That was an improvement from October when only half of Americans said they would seek a vaccine, but it pointed to the strong vaccine skepticism in America that Biden will have to overcome. Vaccine distrust is even deeper in Black and Latino communities that have been disproportionately harmed by the virus — pointing to the need for Congress to make funds available for a vaccine education campaign.
Dr. Anthony Fauci, the nation’s top infectious disease specialist, addressed the need to address the skepticism in the Black community in an interview with theGrio this week.
Fauci noted that “historically, particularly the African-American community and to some extent the LatinX community has been treated in a way that’s been shameful historically going back decades,” Fauci told Byron Allen, the CEO of Entertainment Studios, who conducted the interview.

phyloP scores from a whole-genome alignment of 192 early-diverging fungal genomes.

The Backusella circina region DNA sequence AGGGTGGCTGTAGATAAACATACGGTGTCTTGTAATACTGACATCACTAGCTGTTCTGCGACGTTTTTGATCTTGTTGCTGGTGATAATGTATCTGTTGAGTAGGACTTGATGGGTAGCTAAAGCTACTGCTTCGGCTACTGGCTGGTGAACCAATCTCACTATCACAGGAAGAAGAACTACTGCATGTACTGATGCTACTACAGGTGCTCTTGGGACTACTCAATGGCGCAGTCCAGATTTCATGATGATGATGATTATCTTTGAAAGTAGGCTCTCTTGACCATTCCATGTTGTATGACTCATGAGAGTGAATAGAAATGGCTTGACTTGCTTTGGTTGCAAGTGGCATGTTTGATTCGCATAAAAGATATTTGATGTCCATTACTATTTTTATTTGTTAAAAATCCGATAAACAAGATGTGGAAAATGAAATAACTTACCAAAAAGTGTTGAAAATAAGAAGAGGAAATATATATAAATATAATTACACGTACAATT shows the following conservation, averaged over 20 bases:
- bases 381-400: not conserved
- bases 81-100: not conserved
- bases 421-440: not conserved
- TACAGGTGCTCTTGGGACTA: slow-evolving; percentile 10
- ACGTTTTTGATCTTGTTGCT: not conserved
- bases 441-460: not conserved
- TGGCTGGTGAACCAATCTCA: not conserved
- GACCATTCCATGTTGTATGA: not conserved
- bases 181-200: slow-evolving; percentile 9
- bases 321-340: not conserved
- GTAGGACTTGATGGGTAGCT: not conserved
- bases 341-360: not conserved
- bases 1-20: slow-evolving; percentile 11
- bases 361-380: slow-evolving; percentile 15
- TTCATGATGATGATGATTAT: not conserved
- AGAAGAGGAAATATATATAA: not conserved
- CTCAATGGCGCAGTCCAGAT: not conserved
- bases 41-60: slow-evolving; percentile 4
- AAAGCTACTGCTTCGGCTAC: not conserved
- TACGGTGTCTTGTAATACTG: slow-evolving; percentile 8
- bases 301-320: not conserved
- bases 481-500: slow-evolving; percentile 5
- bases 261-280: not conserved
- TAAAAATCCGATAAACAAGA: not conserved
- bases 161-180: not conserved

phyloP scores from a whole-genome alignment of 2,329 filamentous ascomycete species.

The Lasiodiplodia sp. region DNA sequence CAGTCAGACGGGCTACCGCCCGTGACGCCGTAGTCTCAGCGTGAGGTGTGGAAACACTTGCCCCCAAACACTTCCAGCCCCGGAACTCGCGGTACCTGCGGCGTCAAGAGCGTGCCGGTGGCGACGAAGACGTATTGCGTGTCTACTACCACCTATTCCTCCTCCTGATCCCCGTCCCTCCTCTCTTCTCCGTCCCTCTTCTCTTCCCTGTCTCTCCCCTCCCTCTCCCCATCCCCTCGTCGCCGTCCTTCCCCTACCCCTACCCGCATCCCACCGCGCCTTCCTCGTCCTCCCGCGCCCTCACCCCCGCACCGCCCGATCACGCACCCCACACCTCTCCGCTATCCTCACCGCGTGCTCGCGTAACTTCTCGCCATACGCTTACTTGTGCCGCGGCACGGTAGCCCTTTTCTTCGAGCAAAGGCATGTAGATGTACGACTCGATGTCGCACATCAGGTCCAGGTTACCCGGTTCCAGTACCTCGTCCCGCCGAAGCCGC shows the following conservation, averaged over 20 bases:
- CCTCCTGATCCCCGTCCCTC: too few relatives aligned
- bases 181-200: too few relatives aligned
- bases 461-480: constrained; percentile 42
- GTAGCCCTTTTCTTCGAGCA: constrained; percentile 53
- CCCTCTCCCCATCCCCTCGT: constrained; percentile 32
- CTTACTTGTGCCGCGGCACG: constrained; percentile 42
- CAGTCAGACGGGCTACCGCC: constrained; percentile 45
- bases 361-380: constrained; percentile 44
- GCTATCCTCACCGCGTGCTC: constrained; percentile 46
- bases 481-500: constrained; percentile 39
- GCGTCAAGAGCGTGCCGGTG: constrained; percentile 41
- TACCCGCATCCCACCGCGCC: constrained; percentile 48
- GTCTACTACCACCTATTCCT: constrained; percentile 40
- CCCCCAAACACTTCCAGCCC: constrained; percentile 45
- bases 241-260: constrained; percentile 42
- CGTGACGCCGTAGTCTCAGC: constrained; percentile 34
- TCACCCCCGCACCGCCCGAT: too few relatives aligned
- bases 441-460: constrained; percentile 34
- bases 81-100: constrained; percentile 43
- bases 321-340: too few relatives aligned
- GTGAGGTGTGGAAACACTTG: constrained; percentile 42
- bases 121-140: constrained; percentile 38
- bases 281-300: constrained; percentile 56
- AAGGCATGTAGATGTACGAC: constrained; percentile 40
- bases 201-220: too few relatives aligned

“That’s not easy to forget,” he said. “So we have got to reach out to the community and explain to them that we’ve done everything we possibly can to make this a transparent and independent process.”
He noted the importance not just of the message, but in finding the right people to convey it and build trust.
“You don’t want only a White guy in a suit like me going into the community and say, ‘Trust me, I’m from the federal government,’” he said. “So you do really want people who are committed, who are really respected in the community.”